According to a recent inventory of global anthropogenic emissions of trace elements (Pacyna and Pacyna 2001), in the mid-1990s the combustion of coal, oil and gasoline was the major source of airborne Cr, Hg, Mn, Ni, Sb, Se, Sn, Tl and V, while non-ferrous metal production was the largest source of atmospheric As, Cd, Cu, In and Zn. Estimates of global anthropogenic and natural emissions (Nriagu 1989; Pacyna and Pacyna 2001) suggest that anthropogenic emissions of Pb, V, Cd and Ni prevail on natural emissions, those of Cu, Hg, Mo, Sb and Zn are comparable, while global natural sources of As, Cr and Se are by far more significant than anthropogenic sources (Fig. 34). However, these should be considered rather tentative estimates, especially for natural sources.

It is well known that concentrations of several elements such as As, Br, Cd, Cu, In, Pb, Sb, Se,W and Zn are usually higher in the atmospheric load and in deposited materials than in rocks and soils which are the sources of the bulk of dusts (Bowen 1979). Since the 1970s (e.g. Duce et al. 1975; Weiss et al. 1978), it has been questioned whether the enrichment of trace elements in airborne

Fig. 34. Estimated relative contribution (%) of anthropogenic and natural sources to airborne trace elements

dust is a natural process or whether it is also affected by anthropogenic emissions. The elemental composition of modern dusts collected for several years in the south-western United States shows that concentrations of As, Bi, Cd, Cu, Pb, Se, Sb and Zn are much higher in at least finer-grained dusts than in the average terrestrial crust (Hinkley et al. 2002). Owing to the relatively long atmospheric residence time of fine particles, trace elements from natural or anthropogenic sources may have been acquired during their residence in air (Hinkley et al. 1997). An enrichment in metals such as Cd, Co, Cr, Cu, Mn, Pb, V and Zn has also been documented in marine aerosols with respect to sea-water, when the aerosol is formed by bubble bursting through the sea-surface microlayer (e.g. Arimoto et al. 1987; Nriagu 1989). Marine biogenic activity is an important sources of Cd in Antarctic aerosol. Surface waters in the Southern Ocean, like those in other marine areas of enhanced upwelling, have high Cd concentrations in spring, at the beginning of the algal bloom. The metal is ad/absorbed by phytoplankton, and very high concentrations occur in the liver (or digestive glands) and kidney of most Antarctic organisms (Bargagli et al. 1996b). Cd enrichment has been detected in aerosol collected at a coastal Antarctic site (Heuman 1993), and there is also evidence of the production of methylated Cd and Pb by marine bacteria in polar regions (Pongratz and Heuman 1999). However, Matsumoto and Hinkley (2001) found that, in Antarctic ice representing pre-industrial atmospheric deposition, dust and marine aerosols account for only a few percent of the Cd, I and Pb contents. The masses and proportions of these metals, and the proportion of Pb isotopes, indicate that deposition rates in pre-industrial ice match the output rate to the atmosphere by quiescent (non-explosive) degassing of ocean island volcanoes, mostly in the Southern Hemisphere.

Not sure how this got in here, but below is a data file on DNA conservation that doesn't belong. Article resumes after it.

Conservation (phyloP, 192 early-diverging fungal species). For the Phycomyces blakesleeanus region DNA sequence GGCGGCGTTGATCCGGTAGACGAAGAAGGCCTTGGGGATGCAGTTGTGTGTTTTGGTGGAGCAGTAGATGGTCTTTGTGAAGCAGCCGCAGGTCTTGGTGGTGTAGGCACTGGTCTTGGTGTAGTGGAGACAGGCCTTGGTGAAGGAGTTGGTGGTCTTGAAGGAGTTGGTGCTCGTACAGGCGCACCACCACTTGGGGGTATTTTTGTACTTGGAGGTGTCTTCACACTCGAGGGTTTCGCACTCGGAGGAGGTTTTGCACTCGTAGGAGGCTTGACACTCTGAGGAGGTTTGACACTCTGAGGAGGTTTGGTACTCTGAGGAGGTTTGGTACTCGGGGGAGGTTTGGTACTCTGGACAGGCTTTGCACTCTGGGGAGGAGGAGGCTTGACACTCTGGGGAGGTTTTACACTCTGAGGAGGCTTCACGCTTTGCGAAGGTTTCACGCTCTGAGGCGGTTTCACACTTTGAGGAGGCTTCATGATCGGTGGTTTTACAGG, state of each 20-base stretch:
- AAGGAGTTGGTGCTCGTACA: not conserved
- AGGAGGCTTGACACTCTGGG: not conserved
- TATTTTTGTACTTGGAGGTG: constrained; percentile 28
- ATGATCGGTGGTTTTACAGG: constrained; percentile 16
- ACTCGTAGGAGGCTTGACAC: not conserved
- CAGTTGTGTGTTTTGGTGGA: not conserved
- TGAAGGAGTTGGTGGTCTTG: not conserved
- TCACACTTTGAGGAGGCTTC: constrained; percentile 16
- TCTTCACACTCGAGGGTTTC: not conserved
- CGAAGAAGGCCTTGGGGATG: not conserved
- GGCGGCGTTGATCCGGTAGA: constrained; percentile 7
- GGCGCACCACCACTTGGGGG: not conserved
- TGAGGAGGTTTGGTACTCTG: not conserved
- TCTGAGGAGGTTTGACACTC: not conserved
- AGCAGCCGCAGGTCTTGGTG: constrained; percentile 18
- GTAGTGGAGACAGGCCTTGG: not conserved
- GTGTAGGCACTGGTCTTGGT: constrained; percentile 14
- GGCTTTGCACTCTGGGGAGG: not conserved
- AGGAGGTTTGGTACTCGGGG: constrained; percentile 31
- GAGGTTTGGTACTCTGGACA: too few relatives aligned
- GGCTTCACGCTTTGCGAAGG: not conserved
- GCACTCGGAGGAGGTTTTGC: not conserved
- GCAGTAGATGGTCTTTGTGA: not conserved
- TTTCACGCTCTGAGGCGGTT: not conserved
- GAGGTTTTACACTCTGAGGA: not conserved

Attempts to identify sources of trace elements to the atmosphere other than dust and salt have been hindered by uncertainties in estimates, especially of volcanic emissions. A significant amount of Hg and other trace elements are emitted as vapour species, which are usually present in greater concentrations in gas than in magma. After eruptions, trace elements condense on ash and other particles or form sublimates and agglomerates. Based on detailed records of atmospheric injection of metals from the quiescently degassing Kilauea volcano, and by combining their results with those from recent studies on other volcanoes, Hinkley et al. (1999) estimated that volcanoes probably emit a substantially smaller amount of metals (especially As, Cu and Se) than Nriagu's (1989) previous estimate. However, through fractionation processes at the melt-vapour interface, several commonly rare metals may become exceptionally abundant in the plumes of quiescent volcanoes (Hinkley et al. 1994), and this contribution may account for a significant portion of trace metal enrichment in dust deposited in Antarctic snow.

Estimates of the amount of elements emitted by individual volcanoes are usually based on the parallel collection of metal-bearing particles and SO2, and results are then related to total sulphur emissions, which are monitored as